MITIGATE DUST HAZARDS WITH GOOD EQUIPMENT AND SYSTEM DESIGN

From: Chemical Engineering Online    MITIGATE DUST HAZARDS WITH GOOD EQUIPMENT AND SYSTEM DESIGN By Chuck Kerwin and Gus Carrington, AZO Inc. |  November 1, 2020 By carefully considering equipment and plant design in processes involving powdered materials, fugitive dust issues can be reduced significantly. Powdered ingredients that unintentionally leak from equipment in a manufacturing plant are known as fugitive dust. The risks associated with fugitive dust are very real.  The three major risk factors are: 1) combustion risk  2) operator exposure (inhalation and contact) risk and  3) product hygiene risk.  It is difficult, if not impossible, to eliminate all dust from a manufacturing plant, but controlling fugitive dust starts with equipment design. Minimizing dust in and around bulk-material-handling systems is most effective when less dust is allowed to escape from your material-handling system.  This article provides information on design strategies and considerations for building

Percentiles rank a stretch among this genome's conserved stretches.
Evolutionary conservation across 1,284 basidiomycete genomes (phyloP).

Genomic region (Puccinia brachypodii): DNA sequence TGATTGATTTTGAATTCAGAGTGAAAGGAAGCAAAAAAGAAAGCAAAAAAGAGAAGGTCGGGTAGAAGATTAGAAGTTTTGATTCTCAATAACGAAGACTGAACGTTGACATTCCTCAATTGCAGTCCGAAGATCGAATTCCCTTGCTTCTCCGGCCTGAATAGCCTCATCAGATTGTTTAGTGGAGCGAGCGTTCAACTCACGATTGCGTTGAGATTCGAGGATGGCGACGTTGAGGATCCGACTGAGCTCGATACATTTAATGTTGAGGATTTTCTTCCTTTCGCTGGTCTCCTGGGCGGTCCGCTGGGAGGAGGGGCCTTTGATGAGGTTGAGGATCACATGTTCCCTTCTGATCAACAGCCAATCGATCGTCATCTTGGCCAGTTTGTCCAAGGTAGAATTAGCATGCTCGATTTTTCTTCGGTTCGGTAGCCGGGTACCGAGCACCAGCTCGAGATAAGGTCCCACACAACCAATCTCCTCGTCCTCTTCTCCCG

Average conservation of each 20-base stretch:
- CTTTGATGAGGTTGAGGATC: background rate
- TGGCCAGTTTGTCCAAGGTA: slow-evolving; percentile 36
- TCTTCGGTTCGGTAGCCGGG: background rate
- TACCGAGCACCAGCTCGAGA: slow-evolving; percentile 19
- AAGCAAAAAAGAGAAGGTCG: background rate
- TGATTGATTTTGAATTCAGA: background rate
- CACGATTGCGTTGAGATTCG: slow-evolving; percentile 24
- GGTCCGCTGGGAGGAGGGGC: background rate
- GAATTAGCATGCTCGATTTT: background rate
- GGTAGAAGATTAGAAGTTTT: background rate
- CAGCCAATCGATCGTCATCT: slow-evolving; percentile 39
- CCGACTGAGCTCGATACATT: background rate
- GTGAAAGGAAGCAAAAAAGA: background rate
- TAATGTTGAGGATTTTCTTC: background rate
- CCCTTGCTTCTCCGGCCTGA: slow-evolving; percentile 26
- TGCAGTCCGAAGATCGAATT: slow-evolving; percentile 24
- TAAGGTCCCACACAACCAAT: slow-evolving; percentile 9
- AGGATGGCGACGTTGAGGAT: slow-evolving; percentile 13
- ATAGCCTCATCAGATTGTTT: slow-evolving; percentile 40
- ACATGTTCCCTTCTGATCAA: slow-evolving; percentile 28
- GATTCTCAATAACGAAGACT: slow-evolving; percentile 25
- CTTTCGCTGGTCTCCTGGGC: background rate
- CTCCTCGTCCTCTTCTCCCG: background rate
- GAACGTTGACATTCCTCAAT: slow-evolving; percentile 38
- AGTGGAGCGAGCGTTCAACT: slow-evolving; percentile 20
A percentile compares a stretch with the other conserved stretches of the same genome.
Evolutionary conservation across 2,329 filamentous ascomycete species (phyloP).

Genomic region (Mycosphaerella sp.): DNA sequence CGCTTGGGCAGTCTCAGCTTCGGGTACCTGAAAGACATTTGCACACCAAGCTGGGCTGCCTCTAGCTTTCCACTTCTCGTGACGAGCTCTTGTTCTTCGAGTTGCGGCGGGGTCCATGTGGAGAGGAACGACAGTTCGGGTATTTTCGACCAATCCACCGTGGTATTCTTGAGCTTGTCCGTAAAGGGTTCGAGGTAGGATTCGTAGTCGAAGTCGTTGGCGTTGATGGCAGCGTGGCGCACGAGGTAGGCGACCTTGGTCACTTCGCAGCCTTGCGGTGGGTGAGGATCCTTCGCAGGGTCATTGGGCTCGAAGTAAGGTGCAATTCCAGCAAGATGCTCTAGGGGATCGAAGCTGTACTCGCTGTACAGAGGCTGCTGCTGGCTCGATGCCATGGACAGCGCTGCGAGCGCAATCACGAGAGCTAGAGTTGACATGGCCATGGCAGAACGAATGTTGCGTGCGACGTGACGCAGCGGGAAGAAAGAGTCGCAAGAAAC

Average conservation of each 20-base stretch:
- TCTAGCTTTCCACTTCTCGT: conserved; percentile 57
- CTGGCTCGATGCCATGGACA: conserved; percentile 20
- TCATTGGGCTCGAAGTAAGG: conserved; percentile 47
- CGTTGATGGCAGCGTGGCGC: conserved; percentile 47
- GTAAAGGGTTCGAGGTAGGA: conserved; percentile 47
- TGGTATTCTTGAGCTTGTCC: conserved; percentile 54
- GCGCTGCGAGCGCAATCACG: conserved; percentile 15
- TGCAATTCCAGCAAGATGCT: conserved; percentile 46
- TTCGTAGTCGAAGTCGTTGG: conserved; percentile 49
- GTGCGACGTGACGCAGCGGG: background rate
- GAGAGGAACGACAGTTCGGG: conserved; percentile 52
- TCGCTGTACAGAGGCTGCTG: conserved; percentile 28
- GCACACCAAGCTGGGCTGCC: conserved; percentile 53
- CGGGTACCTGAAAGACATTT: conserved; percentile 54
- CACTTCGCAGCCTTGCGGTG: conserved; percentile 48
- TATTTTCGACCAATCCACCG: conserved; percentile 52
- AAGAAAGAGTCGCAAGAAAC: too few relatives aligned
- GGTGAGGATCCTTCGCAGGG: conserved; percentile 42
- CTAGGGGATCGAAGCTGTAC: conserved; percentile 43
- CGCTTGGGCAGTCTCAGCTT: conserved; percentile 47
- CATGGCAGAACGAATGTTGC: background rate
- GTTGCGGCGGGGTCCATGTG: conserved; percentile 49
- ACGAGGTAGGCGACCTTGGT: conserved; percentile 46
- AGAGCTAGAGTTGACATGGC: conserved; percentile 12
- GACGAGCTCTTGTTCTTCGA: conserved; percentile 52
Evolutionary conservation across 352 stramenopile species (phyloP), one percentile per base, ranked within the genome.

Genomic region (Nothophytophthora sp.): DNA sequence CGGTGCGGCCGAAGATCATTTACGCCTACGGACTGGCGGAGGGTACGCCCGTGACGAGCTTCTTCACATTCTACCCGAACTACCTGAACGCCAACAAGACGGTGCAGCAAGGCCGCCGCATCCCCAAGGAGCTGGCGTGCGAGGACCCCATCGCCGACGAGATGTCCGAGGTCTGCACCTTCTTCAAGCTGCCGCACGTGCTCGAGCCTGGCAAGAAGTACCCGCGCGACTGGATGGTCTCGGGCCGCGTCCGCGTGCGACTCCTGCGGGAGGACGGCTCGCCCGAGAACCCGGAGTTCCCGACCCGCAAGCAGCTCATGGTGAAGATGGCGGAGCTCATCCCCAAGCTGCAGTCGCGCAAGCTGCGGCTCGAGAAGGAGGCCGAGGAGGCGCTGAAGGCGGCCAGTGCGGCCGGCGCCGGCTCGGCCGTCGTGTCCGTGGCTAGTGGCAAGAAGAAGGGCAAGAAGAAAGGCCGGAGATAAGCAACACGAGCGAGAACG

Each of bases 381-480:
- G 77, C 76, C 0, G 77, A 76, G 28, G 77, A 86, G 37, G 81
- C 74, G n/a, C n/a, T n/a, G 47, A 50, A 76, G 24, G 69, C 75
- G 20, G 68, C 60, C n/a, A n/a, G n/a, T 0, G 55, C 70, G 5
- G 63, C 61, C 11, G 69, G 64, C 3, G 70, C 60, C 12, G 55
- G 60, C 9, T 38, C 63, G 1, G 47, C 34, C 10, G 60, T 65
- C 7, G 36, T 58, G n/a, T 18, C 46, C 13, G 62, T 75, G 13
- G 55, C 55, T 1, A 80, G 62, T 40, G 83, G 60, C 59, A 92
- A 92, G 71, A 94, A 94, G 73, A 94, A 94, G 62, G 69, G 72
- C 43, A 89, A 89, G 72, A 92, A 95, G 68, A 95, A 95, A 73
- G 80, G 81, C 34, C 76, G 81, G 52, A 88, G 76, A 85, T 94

Flour Packaging Explosion: The Normalization of Risk

Image
From: Stone House Safety Flour Packaging Explosion: The Normalization of Risk  24 SEPTEMBER Flour Packaging Explosion: The Normalization of Risk In this article, we would like to discuss the concept of  ‘normalization of risk’  and then go on to illustrate the concept by looking at a real combustible dust explosion story from Europe:   Normalization of risk: The gradual process through which risky/dangerous practices or conditions become acceptable over time Getting used to risky situations because we see them every day Unwittingly accepting unsafe situations because they have not caused an incident before; there has been a lack of “bad outcomes” Accepting some level of risk is a something that we all do; it’s normal! If we did not accept some risk, we would never drive a car, fly on a plane, or even buy a restaurant meal. But what we have to guard against is  over-normalization  of risk where consequences of ‘failure’ are big. A combustible dust explosion can, of course, have severe c